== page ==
- Review Price: £107.00
Say it quietly, but gamers like to make excuses. Be it network lag, input lag or any other flavour of lag – not to mention accusations of hacking/cheating – there’s always something that’s setting the odds against them. And, though we’re generally pretty sceptical about many things, if there’s one area where a really good gamer can obtain a genuine advantage, or simply increase their enjoyment and immersion, it’s through good quality audio. It’s a line that’s been peddled to much success by the likes of Creative and though its soundcards are a core component of any truly excellent gaming rig, it’s for nought if you don’t have something decent plug into them.
This is where the likes of Sennheiser come in and it’s a company that shouldn’t require much introduction. We’ve reviewed, for example, a number of its earphones of late, including the CX95 Style and CX400 canalphones and MX560 regular earphones, all of which did very well. In the gaming headset arena we were also impressed by the PC 166 USB, which combined decent audio performance, a plug and play USB soundcard and a reasonable price to great effect. Can Sennheiser’s latest effort, the PC 350s, impress as much?
Initially, undoubtedly yes. Upon removing the set from its rather smart looking – if a bit fiddly – packaging it’s hard not to be impressed with the quality on offer. Compared to the none too flimsy PC 166s this set feel infinitely more solid. A closed circumaural (ear enclosing) set the cups are large and well padded and moulded out of reassuringly expensive feeling plastic. Likewise, the microphone is large and securely fastened providing a decent level of adjustability, though it can’t be removed.
Another sign of the overall quality is the cabling, with the three metre long and allegedly “Kevlar reinforced” cable proving every bit as strong and secure as it sounds. All this looks good, too. If its size didn’t make the set look suitably “professional” – it does – the classy gloss black finish is enough to show that this is something a little extraordinary.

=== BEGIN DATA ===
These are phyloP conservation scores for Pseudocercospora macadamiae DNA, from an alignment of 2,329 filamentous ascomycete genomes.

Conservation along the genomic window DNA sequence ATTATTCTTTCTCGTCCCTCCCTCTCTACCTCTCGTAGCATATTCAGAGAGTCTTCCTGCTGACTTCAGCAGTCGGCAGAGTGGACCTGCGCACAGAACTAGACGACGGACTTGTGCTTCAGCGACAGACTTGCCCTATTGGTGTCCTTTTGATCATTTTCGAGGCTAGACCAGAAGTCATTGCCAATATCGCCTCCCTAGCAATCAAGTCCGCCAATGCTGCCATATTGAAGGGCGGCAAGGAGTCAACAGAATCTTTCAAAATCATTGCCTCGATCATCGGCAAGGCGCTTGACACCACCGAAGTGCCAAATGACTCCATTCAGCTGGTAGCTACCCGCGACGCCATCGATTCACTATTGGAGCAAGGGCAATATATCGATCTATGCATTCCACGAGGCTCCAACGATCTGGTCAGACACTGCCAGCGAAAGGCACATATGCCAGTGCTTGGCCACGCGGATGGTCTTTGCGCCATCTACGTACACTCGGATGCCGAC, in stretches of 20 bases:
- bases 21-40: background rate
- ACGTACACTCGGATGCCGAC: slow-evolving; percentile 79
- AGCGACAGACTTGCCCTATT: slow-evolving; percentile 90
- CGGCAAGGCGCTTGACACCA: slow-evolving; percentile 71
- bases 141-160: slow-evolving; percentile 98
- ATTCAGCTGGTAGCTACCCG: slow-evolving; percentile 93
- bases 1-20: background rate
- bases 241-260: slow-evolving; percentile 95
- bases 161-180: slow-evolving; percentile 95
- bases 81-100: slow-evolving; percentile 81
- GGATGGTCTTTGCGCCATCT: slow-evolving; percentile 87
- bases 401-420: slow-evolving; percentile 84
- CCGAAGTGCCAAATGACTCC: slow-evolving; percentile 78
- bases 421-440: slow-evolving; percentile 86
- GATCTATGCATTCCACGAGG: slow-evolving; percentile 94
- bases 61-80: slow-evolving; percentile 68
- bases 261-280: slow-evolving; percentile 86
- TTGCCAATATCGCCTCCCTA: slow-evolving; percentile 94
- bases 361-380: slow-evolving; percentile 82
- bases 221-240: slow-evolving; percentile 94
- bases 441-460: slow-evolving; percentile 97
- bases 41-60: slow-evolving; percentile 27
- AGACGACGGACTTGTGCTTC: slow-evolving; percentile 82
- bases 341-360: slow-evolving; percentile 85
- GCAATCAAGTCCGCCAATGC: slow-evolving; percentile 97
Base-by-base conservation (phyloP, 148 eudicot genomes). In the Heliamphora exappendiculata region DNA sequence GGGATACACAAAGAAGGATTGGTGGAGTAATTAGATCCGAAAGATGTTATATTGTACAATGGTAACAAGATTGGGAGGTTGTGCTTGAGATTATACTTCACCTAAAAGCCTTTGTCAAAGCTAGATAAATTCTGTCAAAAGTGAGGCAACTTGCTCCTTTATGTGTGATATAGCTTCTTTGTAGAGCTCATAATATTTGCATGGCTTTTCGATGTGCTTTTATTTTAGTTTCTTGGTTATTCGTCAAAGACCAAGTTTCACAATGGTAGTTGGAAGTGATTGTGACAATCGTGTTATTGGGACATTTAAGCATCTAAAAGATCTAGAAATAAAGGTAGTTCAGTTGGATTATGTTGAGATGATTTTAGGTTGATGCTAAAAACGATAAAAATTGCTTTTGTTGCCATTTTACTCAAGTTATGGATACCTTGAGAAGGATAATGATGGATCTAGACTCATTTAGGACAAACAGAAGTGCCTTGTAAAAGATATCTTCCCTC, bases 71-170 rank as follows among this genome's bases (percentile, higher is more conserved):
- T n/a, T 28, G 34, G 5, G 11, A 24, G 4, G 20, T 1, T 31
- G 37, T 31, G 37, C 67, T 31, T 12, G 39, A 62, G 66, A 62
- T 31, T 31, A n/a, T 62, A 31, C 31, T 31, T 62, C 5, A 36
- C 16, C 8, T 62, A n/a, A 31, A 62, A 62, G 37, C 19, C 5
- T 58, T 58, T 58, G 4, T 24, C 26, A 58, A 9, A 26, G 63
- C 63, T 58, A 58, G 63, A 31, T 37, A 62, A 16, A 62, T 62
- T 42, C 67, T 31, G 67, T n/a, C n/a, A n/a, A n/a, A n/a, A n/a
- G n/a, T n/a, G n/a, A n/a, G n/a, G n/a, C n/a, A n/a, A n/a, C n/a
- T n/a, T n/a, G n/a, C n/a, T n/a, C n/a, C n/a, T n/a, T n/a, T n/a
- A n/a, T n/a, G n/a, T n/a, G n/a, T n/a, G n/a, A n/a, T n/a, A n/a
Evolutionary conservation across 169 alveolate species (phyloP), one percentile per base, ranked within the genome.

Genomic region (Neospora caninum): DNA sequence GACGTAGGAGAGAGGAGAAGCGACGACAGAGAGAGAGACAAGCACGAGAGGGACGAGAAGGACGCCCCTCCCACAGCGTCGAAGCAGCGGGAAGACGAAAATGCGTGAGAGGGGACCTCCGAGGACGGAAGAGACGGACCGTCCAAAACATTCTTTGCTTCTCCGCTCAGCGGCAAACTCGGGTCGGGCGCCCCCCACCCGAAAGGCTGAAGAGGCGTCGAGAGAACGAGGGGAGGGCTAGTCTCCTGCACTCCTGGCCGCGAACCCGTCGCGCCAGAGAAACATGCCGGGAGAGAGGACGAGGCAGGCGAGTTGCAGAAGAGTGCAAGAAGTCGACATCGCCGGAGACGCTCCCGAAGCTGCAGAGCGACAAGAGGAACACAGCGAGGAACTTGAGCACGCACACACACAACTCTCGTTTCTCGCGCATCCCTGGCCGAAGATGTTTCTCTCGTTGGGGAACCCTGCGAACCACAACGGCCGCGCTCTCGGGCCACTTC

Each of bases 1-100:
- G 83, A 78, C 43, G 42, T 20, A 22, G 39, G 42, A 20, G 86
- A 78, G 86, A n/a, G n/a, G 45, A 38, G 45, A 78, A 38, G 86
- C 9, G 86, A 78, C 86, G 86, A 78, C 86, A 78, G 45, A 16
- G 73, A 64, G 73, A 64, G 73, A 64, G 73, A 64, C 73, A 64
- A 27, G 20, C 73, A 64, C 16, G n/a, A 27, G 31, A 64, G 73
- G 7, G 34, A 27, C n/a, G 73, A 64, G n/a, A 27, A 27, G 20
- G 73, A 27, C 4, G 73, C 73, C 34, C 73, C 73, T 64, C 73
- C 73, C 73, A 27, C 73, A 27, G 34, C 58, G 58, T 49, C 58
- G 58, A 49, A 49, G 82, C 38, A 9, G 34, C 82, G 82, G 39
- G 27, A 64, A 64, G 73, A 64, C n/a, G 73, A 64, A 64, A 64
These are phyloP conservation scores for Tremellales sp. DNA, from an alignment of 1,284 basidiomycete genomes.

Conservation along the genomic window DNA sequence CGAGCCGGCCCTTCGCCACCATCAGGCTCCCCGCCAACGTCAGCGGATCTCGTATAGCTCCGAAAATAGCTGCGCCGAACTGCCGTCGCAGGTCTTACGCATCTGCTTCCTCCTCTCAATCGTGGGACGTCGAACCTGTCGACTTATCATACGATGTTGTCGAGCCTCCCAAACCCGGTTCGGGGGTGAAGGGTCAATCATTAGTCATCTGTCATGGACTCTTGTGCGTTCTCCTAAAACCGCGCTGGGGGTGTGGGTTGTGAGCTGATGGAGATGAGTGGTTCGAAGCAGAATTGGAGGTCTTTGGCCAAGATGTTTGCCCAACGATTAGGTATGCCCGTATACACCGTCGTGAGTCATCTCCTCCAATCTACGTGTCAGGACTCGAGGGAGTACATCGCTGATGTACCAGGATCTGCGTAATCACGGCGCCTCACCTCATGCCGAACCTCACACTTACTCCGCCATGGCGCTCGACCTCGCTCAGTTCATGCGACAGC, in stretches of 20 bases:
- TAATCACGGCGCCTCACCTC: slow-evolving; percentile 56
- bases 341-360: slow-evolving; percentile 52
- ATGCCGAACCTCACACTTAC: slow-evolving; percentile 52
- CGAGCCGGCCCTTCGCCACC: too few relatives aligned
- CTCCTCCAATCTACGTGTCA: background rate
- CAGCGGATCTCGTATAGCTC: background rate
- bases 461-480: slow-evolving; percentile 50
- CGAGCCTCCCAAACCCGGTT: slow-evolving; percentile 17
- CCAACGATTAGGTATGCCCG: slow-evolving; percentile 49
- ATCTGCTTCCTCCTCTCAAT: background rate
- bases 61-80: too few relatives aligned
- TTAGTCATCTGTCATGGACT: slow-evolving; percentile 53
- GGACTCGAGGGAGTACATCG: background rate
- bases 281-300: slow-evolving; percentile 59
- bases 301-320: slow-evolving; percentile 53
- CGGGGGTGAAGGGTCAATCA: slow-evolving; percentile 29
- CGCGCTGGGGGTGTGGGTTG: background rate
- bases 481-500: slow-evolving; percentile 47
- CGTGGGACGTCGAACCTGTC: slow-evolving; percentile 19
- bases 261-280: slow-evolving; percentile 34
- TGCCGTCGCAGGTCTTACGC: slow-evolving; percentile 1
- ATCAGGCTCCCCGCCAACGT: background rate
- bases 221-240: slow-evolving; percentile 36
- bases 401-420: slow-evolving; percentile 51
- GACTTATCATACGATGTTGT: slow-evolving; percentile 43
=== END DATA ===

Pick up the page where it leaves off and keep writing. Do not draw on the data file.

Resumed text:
Unsurprisingly, however, all this high quality finishing and construction comes at a pretty hefty price – one that varies in heftiness depending on where you look. There are a number of online retailers listing it for pre-order at around the £80-90 mark but given that the SRP is £150 these prices seem unrealistic. Komplett, however, is listing the set at £107 and Overclockers also has it available for £10 more, so you needn’t pay out for the suggested price.
Clearly, then, the PC 350 isn’t your regular gaming headset – the price says that much. And, though we’re generally disposed to tell “professional” gamers to sod off and do something useful with their lives, any serious amateur gamer will probably see the value in them, especially if they’ve already spent a lot of money on their gaming rig – something a “pro” would never have to worry about!
It’s easier to justify that price, too, when you discover how incredibly comfortable the PC 350s really are. A combination of an easily adjustable headband and plentiful padding ensures you can play for hours without any significant discomfort. Indeed, the only problem you’re likely to encounter is heat, since the closed nature of the cups means there isn’t much in the way of ventilation around the ears. It’s nothing a very brief break wouldn’t remedy, though, and the closed cups mean they block out everything but the loudest ambient noise.
Handily, the PC 350s also have a folding mechanism to aid easy transportation. If one were being very picky you might bemoan the lack of a carry case, but the build quality is good enough that you’d have to be exceedingly careless to damage them.
As with most headsets there’s an inline volume control unit that also houses an on/off switch for the microphone. There isn’t, however, any kind of cable management system – something of a surprise given it was a feature of the PC 166s. It’s not quite a deal breaker, but with a plentiful three metre cable some kind of system would be more than welcome!